A frequent comment I hear from physicians runs something like this,
“John, they didn’t teach us presentations skills in
medical school. Thanks, this workshop really filled a gap.”
While most doctors and other medical professionals are not taught
presentations skills, many find they frequently present to groups.
Whether the presentation is during grand rounds, during a panel
discussion or giving a talk at a medical conference, physicians
and other professionals in the medical field are expected to deliver
highly complex and technical information in an engaging and understandable
If a talk is given on behalf of a pharmaceutical or medical device
company, PhRMA and AdvaMed add another level of complexity to the
talk. Not only must the presenter deliver information effectively,
he or she must be sure to comply with important guidelines.
Another common thing I hear from clients is, “I doubt our
doctors will be very open to learning.” There seems to be
a perception that doctors are not open to constructive feedback.
Often people think a certain specialty – surgeons, psychiatrists,
anesthesiologists, etc. will be too difficult to work with. I’ve
worked with many different specialties and found each group to be
very open to new ideas and eager to learn.
Here are a few key things that I’ve found important in working
with medical professionals:
- Use data wisely. I often see PowerPoint presentations overloaded
with data and with no synthesis and conclusion provided by the
presenter. Learning how to select and highlight relevant data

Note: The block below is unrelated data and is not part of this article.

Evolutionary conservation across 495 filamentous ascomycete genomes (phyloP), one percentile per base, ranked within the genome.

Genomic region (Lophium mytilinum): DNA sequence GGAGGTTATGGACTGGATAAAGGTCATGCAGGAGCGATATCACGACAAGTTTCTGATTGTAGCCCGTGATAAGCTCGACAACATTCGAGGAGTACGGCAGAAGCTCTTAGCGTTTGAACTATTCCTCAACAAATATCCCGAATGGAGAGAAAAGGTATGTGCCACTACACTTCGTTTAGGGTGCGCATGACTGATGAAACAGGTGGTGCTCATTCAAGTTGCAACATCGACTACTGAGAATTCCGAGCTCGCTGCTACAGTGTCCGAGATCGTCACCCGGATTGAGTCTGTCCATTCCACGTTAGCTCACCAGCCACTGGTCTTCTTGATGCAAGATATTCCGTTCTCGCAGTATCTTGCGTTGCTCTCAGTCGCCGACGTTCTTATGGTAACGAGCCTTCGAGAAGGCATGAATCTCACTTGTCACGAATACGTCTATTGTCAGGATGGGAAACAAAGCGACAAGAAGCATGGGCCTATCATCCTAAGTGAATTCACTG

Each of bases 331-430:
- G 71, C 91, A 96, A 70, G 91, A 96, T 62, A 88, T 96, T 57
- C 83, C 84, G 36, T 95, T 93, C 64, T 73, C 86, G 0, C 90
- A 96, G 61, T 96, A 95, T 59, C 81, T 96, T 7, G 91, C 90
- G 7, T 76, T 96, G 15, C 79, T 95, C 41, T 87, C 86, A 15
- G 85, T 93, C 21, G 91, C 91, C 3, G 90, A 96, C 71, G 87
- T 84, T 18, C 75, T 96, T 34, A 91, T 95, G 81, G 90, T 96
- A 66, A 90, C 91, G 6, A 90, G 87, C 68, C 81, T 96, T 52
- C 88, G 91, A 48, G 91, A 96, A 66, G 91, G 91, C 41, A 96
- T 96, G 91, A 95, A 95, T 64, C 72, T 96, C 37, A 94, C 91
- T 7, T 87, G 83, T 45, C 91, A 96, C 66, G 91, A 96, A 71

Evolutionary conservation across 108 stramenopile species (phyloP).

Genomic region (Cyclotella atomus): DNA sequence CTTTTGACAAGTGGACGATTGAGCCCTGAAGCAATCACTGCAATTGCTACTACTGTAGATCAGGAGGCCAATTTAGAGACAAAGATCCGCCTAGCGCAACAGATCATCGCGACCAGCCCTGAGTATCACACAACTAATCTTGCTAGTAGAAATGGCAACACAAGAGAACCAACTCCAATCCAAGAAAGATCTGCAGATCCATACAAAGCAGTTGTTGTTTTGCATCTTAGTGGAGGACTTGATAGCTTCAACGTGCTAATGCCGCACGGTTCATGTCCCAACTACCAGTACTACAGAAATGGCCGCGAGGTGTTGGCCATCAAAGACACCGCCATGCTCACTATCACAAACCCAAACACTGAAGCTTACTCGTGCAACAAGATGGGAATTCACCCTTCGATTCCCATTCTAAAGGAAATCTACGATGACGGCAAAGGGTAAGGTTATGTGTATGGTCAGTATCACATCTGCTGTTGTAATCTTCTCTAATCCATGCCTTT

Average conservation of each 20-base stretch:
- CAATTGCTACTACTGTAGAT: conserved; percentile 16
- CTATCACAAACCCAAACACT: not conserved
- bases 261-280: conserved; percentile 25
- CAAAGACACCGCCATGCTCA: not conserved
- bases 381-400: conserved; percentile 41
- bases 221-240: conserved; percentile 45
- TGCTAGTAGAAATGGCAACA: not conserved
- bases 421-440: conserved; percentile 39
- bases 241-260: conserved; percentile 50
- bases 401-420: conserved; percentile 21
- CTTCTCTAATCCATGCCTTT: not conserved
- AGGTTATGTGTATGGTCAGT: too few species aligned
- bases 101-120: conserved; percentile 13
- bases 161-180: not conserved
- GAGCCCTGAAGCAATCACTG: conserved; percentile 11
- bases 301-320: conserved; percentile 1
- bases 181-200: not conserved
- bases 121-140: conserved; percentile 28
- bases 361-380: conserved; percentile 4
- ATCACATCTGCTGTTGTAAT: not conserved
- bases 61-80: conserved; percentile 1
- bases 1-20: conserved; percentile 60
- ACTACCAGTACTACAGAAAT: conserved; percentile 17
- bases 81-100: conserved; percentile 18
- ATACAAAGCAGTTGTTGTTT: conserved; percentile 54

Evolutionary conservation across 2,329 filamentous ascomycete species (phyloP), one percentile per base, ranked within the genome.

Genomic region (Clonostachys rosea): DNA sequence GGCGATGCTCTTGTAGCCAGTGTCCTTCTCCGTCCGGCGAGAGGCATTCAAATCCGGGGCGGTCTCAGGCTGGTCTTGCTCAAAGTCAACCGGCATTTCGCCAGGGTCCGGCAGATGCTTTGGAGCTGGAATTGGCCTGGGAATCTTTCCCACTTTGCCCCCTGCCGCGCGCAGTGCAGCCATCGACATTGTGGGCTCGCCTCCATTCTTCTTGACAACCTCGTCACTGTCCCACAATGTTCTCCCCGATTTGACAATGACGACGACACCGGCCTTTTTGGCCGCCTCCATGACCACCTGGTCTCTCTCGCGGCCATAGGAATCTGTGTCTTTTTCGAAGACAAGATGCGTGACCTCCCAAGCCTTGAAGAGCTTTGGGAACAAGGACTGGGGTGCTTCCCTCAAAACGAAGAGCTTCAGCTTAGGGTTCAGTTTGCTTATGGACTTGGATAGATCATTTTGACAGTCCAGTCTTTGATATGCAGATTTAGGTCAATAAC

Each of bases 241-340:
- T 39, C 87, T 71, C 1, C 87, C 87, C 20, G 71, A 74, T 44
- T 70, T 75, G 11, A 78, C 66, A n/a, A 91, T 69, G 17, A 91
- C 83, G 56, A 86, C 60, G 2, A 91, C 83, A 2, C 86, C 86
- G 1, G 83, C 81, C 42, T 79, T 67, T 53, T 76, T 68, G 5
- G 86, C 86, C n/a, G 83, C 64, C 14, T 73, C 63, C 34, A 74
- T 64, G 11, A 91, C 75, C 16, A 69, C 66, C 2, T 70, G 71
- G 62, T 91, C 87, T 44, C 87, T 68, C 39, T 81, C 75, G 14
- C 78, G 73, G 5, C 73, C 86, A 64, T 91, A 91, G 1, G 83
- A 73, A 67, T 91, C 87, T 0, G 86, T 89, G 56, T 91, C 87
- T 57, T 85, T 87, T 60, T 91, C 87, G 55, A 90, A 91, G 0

is critical to a crisp and effective medical presentation. I’ve
helped medical presenters trim an 8 minute presentation from 55
to 15 slides (still a lot, but hey, it’s progress).
- Bring your passion forward. Medicine is about improving the
quality of life for patients. The best presentations have a balance
of technical data and personal stories about patients. Good storytelling
is an essential part of bringing a medical topic to life.
- Don’t be intimidated by your audience. While a feeling
of intimidation can be a problem for any audience, I find the
feeling very prevalent in medicine. Doctors, especially new presenters,
carry great fear that the audience will be hostile and attack
their presentations. Many doctors tell me this is due to lingering
trauma from medical school. One psychiatrist had some out of control
nerves regarding the audience and told me, “John, I have
some serious cognitive work to do before I present.” Stated
only as a doctor could, and very true.
- Pay attention to guidelines but don’t be paralyzed. PhRMA
and AdvaMed guidelines are important to understand and follow,
but there is no need for them to be overwhelming. A simple understanding
of the guidelines eases many fears and helps presenters relax.
I’ll end with a key thing that I think makes for excellent
presentation coaching and workshops: treat doctors like people.
I continue to be shocked how many people think doctors’ egos
are too big to allow learning and feedback or that physicians are
too busy to tolerate presentation skills training. All the talk
of potential resistance made me a bit nervous the first couple of
times I worked with doctors, but my fears quickly subsided.
I find doctors to be much like other participants in that they
have the same doubts and anxieties around presenting and the same
desire to improve. This desire for improvement, coupled with the
high standards physicians place on themselves, and their ability
to quickly learn makes doctors a group that can benefit greatly
from presentation skills workshops and coaching. Just because these
skills weren’t taught in medical school, it’s never
too late to fill the gap.
Partial Client List
American Electric Power
American Red Cross
Big Brothers Big Sisters
Ball State University
Boys and Girls Clubs
Eli Lilly and Company
Habitat for Humanity
Lincoln National Life
Louisville Gas & Electric
Old Kent Bank
Reynolds & Reynolds
Tri State University
Vera Bradley Designs